Caring for the injured athlete presents a high-stress situation to any provider. The patient is typically young and healthy, has suffered a traumatic and public injury, and has tens to hundreds of concerned family and friends breathlessly observing your care.ÜSports Emergency CareÜ addresses the initial evaluation and management of the acutely injured athlete. The 272-page book is intended primarily as a text for athletic trainers; its secondary audience includes EMTs, paramedics and physicians. Organized into 13 chapters, it follows a logical progression from preparation, assessment and airway management, to spinal, thoracic and abdominal injuries, all the way to general medical and pediatric considerations.
The introduction stresses prior preparation, rehearsal and teamwork, with this theme repeated throughout the chapters. Preparation for sports emergencies is a dynamic process, and planning should begin well in advance of the injury, the game or even the season. The scope even covers the safety of athletic fields, appropriate playground apparatus and properly sized protective equipment.
EMSproviders will be impressed by the detailed guide to the removal and management of facemasks and helmets, with excellent accompanying illustrations. General medical conditions are also covered, with thoughtful inclusion of both common conditions (e.g., asthma, diabetes) and uncommon disorders more frequently seen in athletic populations (e.g., hyperthermia, hypothermia, altitude-related illness). Including these topics also prepares the student for the inevitable sick or injured spectator.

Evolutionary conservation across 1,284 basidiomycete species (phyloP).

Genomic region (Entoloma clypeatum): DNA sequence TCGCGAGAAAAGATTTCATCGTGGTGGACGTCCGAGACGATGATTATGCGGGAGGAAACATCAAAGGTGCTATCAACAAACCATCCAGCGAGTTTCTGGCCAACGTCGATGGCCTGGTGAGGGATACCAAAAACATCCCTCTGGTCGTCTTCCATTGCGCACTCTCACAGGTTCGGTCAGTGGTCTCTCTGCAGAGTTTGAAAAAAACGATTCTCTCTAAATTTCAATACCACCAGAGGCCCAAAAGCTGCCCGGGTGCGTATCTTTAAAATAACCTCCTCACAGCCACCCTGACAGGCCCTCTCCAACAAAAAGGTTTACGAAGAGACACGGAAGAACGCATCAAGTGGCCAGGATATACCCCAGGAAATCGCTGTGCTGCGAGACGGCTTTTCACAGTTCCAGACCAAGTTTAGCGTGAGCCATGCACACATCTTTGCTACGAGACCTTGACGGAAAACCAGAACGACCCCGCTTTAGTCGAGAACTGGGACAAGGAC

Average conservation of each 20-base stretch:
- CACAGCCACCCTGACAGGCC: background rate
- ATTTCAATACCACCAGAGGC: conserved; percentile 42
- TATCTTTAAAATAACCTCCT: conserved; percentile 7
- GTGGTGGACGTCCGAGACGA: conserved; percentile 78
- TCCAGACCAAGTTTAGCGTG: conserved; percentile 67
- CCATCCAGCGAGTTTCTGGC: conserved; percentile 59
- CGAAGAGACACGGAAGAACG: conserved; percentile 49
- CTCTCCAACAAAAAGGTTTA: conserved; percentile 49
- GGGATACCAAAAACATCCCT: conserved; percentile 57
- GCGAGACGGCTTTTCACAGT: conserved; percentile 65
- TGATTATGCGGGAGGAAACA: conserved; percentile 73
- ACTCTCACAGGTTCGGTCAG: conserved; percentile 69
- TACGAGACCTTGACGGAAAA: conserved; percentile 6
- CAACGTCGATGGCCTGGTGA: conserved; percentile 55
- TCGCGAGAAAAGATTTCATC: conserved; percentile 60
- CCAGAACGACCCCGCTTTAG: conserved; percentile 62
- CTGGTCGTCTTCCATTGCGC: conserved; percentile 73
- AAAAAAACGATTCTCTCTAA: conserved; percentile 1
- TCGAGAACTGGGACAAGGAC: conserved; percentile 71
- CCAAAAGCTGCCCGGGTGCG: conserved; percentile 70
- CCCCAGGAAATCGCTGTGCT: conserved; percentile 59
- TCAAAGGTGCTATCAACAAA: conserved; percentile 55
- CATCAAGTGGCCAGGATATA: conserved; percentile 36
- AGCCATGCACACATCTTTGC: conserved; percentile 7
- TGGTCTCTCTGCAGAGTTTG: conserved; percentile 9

At times,ÜSports Emergency CareÜ is too detailed. The intricate flowcharts for the care of suspected spinal injuries and head injuries would be daunting to memorize and cumbersome to use in any patient-care setting, much less in the field. Discussion of the difference between decerebrate and decorticate posturing is of questionable value in the field management of the injured athlete. Its level of detail in covering abdominal pain and shock states is too comprehensive to be relevant in the acute prehospital management of injured patients, but may be of academic value to athletic trainers who see patients daily in non-emergent settings.
Sports Emergency CareÜ is a worthwhile addition for anyone who handles the medical needs of athletes in a professional capacity or who might find themselves thrust into that situationÛas any parent on the sidelines might be.Ü